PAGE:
Subject: News/Thailand: Baby trafficking becomes lucrative business in Vietnam
From: Melanie Orhant (email@example.com)
Date: Fri Jan 28 2000 - 09:26:21 EST
Baby trafficking becomes lucrative business in Vietnam
OTC 1-28-00 5:48 AM
BANGKOK, Jan. 28 (Kyodo) -- By: Tim Johnson The trafficking of Vietnamese
babies for adoption by foreigners has risen sharply in recent years to
become a multimillion dollar business, according to a report submitted to
a conference on child trafficking in Southeast Asia that ended Friday.
"With children being sold for up to 5,000 dollars each, child
trafficking has become a lucrative business," said the report by the
International Organization for Migration, a Geneva-based humanitarian
"To keep up with the demand, Vietnamese women are reportedly rushing to
produce babies to sell them to foreigners, unlike in the past, when
adopted children were mostly abandoned children or those coming from very
poor families," it said.
The report noted that authorities in both the northern and southern
parts of Vietnam have recently uncovered child-for-sale syndicates. The
groups have procured hundreds of babies from poor families for illegal
adoption since 1996.
"What happens to these children once they have been smuggled to other
countries is not known. Under a worse-case scenario, adoption could also
be used as a scheme to procure children for other purposes," it said.
Thousands of Vietnamese babies are adopted abroad every year.
Foreigners, mostly from the United States and France, who want to adopt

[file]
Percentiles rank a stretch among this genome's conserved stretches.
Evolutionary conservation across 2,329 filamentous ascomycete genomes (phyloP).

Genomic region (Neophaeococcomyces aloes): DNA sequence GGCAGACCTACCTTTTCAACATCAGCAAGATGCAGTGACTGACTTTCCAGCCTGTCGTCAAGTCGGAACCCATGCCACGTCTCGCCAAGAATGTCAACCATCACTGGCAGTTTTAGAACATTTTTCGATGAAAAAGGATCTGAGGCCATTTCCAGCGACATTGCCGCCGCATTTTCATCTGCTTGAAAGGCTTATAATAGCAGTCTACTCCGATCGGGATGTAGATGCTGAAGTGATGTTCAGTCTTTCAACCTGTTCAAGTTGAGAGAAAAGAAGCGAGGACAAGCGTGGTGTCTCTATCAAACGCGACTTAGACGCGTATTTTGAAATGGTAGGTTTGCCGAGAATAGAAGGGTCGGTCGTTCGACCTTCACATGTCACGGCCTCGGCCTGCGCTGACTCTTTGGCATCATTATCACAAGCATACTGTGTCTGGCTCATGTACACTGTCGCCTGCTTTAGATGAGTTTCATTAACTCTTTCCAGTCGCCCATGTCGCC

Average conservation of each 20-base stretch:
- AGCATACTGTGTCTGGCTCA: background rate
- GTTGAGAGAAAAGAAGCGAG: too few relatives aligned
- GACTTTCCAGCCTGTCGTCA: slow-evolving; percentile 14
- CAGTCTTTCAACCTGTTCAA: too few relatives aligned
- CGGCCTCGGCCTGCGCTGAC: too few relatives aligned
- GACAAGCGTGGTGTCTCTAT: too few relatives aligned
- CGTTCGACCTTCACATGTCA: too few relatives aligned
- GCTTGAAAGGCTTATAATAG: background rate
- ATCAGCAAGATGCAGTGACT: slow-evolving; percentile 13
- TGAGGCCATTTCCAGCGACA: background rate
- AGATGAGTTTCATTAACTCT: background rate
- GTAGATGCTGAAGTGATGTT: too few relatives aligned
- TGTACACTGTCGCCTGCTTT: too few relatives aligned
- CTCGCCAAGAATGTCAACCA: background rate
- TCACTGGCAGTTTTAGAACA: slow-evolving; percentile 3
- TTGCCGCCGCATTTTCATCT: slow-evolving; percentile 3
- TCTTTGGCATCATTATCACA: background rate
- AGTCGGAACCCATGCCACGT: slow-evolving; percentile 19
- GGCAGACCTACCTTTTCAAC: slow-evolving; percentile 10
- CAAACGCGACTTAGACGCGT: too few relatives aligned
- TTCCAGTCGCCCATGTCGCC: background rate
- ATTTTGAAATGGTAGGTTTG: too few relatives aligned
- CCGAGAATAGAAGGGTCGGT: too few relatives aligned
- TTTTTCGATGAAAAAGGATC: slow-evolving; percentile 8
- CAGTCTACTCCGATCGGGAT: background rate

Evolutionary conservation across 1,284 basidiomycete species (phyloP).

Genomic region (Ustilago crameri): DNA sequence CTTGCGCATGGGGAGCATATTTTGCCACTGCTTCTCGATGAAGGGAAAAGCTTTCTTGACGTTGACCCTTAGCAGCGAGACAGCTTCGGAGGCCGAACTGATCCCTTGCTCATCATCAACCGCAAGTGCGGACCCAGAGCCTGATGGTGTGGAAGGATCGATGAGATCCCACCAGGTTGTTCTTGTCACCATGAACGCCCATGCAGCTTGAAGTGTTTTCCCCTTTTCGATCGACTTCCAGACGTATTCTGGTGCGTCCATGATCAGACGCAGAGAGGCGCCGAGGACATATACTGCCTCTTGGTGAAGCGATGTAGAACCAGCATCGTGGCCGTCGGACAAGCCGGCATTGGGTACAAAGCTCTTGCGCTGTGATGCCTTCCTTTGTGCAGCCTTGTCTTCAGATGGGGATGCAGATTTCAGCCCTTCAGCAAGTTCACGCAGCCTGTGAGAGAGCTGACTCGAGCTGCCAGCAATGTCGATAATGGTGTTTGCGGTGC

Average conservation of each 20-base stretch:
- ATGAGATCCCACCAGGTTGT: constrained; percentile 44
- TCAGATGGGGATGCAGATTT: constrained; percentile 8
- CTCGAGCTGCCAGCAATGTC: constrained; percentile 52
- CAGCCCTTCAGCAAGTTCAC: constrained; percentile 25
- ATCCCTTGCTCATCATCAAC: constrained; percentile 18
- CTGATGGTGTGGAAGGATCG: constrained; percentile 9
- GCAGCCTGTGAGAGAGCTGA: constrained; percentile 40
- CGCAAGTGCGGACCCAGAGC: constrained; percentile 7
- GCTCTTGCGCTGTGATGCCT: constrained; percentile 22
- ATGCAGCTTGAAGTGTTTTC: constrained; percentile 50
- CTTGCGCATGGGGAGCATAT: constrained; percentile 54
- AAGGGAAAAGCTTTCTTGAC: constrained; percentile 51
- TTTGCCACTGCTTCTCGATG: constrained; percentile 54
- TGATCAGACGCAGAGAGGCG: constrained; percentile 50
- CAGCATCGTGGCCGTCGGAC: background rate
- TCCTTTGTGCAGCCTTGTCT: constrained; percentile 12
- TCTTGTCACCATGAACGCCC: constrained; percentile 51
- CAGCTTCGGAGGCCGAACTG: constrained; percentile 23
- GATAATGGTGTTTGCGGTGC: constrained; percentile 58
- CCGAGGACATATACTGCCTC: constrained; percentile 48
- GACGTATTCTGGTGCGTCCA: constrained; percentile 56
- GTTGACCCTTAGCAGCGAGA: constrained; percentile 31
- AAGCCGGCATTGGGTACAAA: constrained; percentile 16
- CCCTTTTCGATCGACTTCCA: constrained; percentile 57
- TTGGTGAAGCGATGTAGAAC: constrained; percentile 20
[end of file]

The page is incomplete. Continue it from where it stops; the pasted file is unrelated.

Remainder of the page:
Vietnamese children usually must go through a legal process that takes as
long as three months. At least one parent has to travel to Vietnam for a
stay ranging from one to four weeks.
Some knowingly or unknowingly engage unauthorized agents linked to
corrupt officials who charge large sums to ensure that their applications
will be quickly processed.
The French government last April temporarily suspended adoptions of
Vietnamese children pending the introduction of watertight vetting
A U.S. State Department advisory warns prospective parents that some
Vietnamese families may be tempted to release their children
inappropriately for adoption "either out of greed or with the intent of
securing them a better economic future."
Noting that the Vietnamese appear to have "a more elastic definition
than do we" of what constitutes an orphaned or abandoned child, it says
children are sometimes relinquished to orphanages by two living, healthy
parents who claim they are not economically able to care for the child.
"Such assertions cannot be investigated," it says, citing endemic
forgery of official documents in Vietnam. The U.S. currently takes in more
adopted children from abroad than all other countries combined.
Meanwhile, nine people involved in a ring that trafficked 199 babies
abroad from 1995 to 1997 were sentenced earlier this month to prison terms
of up to 20 years by a court in the southern province of An Giang. The
defendants include a provincial justice department official and the
director of an orphan care center.
Unwed mothers and parents from destitute rural families were told by
corrupt doctors and nurses that their children would be looked after by
the health officials' relatives. The children were then brought to the
orphanage to be sold to foreigners, according to local media reports.
Last July, authorities in the northern province of Bac Can uncovered a
child-trafficking operation alleged to have sold 77 children to foreigners
during the previous 18 months.
Also in July, authorities in the northern province of Ninh Binh filed
charges against more than a dozen people, including health and justice
department officials, for alleged involvement in a racket involving the
sale of some 350 children to foreigners over a three-year period.
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